• If a contributor becomes bankrupt and is unable to make its scheduled contributions and the future contributions of all other contributors are increased, the potential additional liability is a contingent obligation within the scope of IAS 37.
  • The right to receive reimbursement from the fund meets the definition of a financial asset and should be accounted for under IAS 39. The asset would seem to fall within the IAS 39 classification of an originated loan and, therefore, be accounted for at amortised cost. The IFRIC tentatively agreed that a better treatment would seem to be to account for the asset at fair value with changes in fair value reported in the income statement. The staff proposed that reimbursement assets should be classified as available for sale assets under IAS 39. Some IFRIC members questioned whether these assets were financial assets that should be dealt with under IAS 39 or reimbursements that should be dealt with under IAS 37. The staff replied that if they arise from a contract and were to be settled in cash, they meet the definition of a financial asset. In addition they noted that IAS 37.1 excludes from its scope all provisions, contingent liabilities, and contingent assets covered by another standard, and that standard in this case is IAS 39. This was questioned as it was considered either to be contingent or to be a reimbursement. The IFRIC agreed that this should be addressed in the basis for conclusions. The IFRIC noted that this addressed the situation where the reimbursement was contractual and in cash, but did not address cases in which the reimbursement is either as a result of a regulatory or legislative requirement or is in the form of services. IFRIC members agreed that in all cases the assets should be recorded at fair value with all changes in fair value through the income statement. The IFRIC further agreed that the proposed Interpretation should require the use of the designation as a "held-for-trading" asset for any financial asset covered by this interpretation should that option remain in the improved IAS 39 standard. The IFRIC agreed that the interpretation should not address the issue of "SILOs" within decommissioning funds. The IFRIC asked its staff to draft a proposed interpretation covering the above for consideration. If IFRIC is unable to agree on a single solution, it would present proposals to the Board for discussion. Rights of Use IFRIC considered a draft Interpretation that proposed that an agreement contains a lease, which should be accounted for under IAS 17, if all three of the following criteria are met: (a) Fulfilment of the agreement depends upon a specific item or items ("the asset"); (b) The purchaser controls the right to use the asset for a specific period of time; and (c) The purchaser's obligation to make payments to the supplier under the agreement is for the time that the asset is made available rather than for actual use of the asset. The draft Interpretation's second criterion ("controls the right to use") can be met in agreements in which a purchaser has rights to acquire substantially all of the output produced by an asset. IFRIC had previously agreed that in such agreements additional criteria were required to distinguish those agreements that convey a right of use from those that do not. This meant that the second criterion is not met (and thus an agreement did not contain a lease) if both:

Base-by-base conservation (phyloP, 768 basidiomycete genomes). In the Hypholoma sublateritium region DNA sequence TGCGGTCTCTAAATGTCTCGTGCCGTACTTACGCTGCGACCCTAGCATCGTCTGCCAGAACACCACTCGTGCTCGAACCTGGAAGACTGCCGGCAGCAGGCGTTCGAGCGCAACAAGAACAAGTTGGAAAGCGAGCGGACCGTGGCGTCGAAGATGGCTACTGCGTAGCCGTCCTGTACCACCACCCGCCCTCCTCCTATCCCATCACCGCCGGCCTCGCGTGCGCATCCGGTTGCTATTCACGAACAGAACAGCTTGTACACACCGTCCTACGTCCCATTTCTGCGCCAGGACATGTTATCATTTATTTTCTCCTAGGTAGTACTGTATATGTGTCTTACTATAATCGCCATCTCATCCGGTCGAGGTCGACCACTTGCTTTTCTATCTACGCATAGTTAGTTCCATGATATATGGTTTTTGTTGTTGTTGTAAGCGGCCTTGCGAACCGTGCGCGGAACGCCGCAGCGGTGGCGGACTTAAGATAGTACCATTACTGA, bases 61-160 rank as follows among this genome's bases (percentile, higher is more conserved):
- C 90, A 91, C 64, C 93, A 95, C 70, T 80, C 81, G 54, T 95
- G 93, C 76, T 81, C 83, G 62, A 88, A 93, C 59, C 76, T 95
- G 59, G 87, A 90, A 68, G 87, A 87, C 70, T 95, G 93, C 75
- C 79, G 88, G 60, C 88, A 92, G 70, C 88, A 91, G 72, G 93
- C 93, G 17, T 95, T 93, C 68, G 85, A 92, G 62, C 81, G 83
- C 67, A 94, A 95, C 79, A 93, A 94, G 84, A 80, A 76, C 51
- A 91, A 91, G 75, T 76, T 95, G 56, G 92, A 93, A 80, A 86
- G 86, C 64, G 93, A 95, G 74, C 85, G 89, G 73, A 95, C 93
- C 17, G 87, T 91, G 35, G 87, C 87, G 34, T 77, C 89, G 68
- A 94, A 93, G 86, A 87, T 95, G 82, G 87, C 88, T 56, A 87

• The price per unit of output is either fixed per unit of output or indexed to market prices, and
    • The supplier is required to pay market-based liquidating damages if it fails to deliver.
    The IFRIC discussed whether the inclusion of contracts where substantially all of the output of an asset was acquired focused on ownership of the asset as opposed to control of the asset took place. Certain members believed that the Interpretation potentially changed the definition of control that has been used in Standards to date and focussed on ownership to indicate control. The IFRIC agreed that:
    • The Interpretation should focus on the asset being the right to control the output and not the underlying asset. The IFRIC further agreed that the Interpretation should focus on the right to the capacity of the asset (possibly including an assessment of realistic future changes) and not a current fixed right of output from the asset.
    • The Interpretation should clarify that a right to substitute assets in the contract did not change the assessment of the contract as a lease.
    • There is a need for disclosure in the area of commitments, take or pay contracts and other executory contracts but that this should be addressed as a separate project.
    The staff will make the changes requested and prepare a final draft Interpretation for approval.

This summary is based on notes taken by observers at the IFRIC meeting and should not be regarded as an official or final summary.